When you include the American Institute for Cancer Research in your estate plans, you make a major difference in the fight against cancer.

Corporate Champions who partner with the American Institute for Cancer Research stand at the forefront of the fight against cancer

The Annual AICR Research Conference is the most authoritative source for information on diet, obesity, physical activity and cancer.

The Continuous Update Project (CUP) is an ongoing program that analyzes global research on how diet, nutrition and physical activity affect cancer risk and survival.

A major milestone in cancer research, the Third Expert Report analyzes and synthesizes the evidence gathered in CUP reports and serves as a vital resource for anyone interested in preventing cancer.

AICR has pushed research to new heights, and has helped thousands of communities better understand the intersection of lifestyle, nutrition, and cancer.

Read real-life accounts of how AICR is changing lives through cancer prevention and survivorship.

We bring a detailed policy framework to our advocacy efforts, and provide lawmakers with the scientific evidence they need to achieve our objectives.

AICR champions research that increases understanding of the relationship between nutrition, lifestyle, and cancer.

AICR’s resources can help you navigate questions about nutrition and lifestyle, and empower you to advocate for your health.

AICR is committed to putting what we know about cancer prevention into action. To help you live healthier, we’ve taken the latest research and made 10 Cancer Prevention Recommendations.

June 1, 2016 | 3 minute read

Walkable Neighborhoods linked to less obesity, diabetes

Rich or poor, people living in city neighborhoods with sidewalks and other easy-walking features have lower rates of obesity and diabetes during a 12-year period compared to those living in less walkable areas, finds a recent study. The study was published in JAMA.

With walking the most common type of activity, experts are increasingly looking into how people’s environment can play a role in increasing their physical activity. That, in turn, could improve overall health and help people stay a healthy weight, an important factor in reducing cancer risk.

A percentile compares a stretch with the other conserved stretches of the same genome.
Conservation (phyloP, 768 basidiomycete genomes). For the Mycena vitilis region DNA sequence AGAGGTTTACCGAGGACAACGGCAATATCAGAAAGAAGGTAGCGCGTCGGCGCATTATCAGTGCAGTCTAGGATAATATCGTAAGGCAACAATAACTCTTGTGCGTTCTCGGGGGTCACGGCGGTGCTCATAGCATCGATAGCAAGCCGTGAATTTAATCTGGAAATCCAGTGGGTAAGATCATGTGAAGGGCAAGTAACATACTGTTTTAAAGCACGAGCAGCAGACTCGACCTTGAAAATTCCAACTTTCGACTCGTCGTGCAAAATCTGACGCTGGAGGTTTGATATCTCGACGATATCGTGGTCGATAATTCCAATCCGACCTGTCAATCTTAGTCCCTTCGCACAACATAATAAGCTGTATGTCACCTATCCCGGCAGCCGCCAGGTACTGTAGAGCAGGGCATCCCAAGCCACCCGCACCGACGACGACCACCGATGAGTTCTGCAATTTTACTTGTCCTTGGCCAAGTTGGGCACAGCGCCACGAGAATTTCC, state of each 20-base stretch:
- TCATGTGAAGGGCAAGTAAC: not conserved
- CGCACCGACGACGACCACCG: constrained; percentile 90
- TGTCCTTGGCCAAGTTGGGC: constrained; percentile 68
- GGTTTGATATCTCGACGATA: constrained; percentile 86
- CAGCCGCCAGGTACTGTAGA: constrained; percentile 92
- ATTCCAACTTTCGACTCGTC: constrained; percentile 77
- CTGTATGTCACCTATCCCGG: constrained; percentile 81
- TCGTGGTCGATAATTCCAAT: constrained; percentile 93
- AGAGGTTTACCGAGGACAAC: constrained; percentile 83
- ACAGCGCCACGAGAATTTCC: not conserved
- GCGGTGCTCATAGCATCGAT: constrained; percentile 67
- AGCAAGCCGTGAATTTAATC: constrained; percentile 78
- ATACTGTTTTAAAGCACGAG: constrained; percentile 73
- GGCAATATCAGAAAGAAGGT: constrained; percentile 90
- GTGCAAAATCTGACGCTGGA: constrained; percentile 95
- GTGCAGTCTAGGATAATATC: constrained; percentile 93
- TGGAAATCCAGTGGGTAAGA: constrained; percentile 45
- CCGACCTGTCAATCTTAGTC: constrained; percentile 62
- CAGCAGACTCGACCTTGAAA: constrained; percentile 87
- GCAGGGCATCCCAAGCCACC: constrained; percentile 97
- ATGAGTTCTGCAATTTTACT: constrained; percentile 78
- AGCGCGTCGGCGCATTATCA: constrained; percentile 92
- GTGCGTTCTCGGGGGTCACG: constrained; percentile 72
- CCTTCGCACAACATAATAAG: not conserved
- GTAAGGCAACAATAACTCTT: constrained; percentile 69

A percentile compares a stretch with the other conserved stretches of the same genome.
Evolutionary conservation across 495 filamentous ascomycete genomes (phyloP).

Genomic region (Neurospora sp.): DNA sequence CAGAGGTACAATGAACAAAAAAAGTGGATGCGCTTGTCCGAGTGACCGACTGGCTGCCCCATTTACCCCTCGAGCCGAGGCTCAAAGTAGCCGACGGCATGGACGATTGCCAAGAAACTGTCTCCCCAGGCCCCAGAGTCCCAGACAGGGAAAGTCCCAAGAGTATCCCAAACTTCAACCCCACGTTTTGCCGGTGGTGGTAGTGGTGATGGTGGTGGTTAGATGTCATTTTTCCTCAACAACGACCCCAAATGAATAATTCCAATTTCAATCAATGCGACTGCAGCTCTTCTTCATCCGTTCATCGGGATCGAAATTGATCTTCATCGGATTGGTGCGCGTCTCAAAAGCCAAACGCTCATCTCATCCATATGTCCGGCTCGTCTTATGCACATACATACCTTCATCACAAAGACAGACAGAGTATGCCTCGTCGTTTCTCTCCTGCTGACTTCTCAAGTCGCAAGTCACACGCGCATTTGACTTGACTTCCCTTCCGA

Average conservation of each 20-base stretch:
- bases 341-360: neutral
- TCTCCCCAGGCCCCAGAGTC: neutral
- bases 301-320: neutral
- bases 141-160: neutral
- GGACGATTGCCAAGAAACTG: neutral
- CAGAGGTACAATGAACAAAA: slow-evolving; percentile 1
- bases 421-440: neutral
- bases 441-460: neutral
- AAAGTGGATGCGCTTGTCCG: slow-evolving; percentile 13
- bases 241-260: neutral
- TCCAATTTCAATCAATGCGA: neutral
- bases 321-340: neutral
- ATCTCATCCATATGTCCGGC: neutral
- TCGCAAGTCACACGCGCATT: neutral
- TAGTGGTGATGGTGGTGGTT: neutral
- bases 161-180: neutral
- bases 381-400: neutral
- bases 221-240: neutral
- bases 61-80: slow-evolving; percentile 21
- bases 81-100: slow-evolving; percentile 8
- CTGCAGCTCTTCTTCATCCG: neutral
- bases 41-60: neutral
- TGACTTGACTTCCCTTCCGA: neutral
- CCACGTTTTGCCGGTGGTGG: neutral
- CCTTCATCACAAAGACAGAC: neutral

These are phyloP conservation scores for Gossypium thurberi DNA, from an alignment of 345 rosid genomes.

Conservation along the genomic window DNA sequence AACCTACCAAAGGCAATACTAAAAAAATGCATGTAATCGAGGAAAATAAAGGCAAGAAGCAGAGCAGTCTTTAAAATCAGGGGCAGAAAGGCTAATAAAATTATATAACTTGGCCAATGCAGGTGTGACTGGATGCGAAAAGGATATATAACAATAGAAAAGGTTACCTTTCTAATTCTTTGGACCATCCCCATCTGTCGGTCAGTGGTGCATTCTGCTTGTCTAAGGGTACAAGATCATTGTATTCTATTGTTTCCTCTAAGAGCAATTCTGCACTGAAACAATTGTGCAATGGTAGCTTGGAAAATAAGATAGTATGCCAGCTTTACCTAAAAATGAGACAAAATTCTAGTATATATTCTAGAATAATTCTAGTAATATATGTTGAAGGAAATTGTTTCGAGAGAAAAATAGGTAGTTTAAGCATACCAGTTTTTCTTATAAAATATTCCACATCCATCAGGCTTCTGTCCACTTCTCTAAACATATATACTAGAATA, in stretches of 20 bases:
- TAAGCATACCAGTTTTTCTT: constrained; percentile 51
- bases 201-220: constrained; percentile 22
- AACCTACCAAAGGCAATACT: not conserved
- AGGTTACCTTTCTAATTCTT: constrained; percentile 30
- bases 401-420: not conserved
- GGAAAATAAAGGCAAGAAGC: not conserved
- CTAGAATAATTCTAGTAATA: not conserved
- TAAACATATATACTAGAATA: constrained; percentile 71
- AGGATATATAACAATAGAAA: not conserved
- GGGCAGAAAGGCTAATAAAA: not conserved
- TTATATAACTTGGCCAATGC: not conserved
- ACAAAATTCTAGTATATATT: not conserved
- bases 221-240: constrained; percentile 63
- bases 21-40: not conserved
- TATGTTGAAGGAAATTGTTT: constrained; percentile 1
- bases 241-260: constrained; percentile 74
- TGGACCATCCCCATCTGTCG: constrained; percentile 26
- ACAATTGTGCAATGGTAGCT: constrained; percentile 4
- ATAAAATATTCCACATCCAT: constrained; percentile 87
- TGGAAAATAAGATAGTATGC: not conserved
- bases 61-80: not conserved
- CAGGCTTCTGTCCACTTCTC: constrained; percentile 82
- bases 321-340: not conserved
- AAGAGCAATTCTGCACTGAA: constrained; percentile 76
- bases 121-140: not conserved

Study researchers analyzed health survey data among adults ages 30 to 64 living in 8,777 neighborhoods in Ontario, Canada. The data was both annual and biannual, from 2001 to 2012.  Then researchers matched the health information of residents to neighborhoods based on postal code.

Each neighborhood was scored for walkability based on four equally-weighted components: population density; residential density; walkable destinations, such as retail stores, libraries, banks and schools; and the number of intersections with at least 3 converging roads or pathway. Neighborhoods were scored on a scale of 0 to 100 then separated into five sections, from lowest to highest.

From 2001 to 2012 overweight and obesity increased in neighborhoods with the three lowest scores of walkability but did not increase among the top two walkable neighborhoods. This was after taking into account poverty, education, and unemployment and other factors that play a role. Diabetes incidence was lowest in the most walkable neighborhoods throughout the years studied and decreased in these same neighborhoods.

At each time point, rates of walking or cycling was higher in the more walkable neighborhoods.

The rates of overweight/obesity and of diabetes incidence over time is calculated by area, not by following specific individuals or group of people. This study does not show directly that people’s health changes as neighborhoods change. The study also did not take into account pedestrian safety, crime and other environmental factors. As the authors state, further research is needed.

The study was funded through an open operating grant from the Canadian Institutes of Health Research (CIHR) and the Institute for Clinical Evaluative Sciences (ICES), which is funded by an annual grant from the Ontario Ministry of Health and Long-Term Care

Andrew G. Rundle, DrPH; Steven B. Heymsfield, MD. Can Walkable Urban Design Play a Role in Reducing the Incidence of Obesity-Related Conditions? Editorial | May 24/31, 2016  JAMA. 2016;315(20):2175-2177. doi:10.1001/jama.2016.5635

Creatore MI, Glazier RH, Moineddin R, et al. Association of Neighborhood Walkability With Change in Overweight, Obesity, and Diabetes. JAMA. 2016;315(20):2211-2220. doi:10.1001/jama.2016.5898.

More News & Updates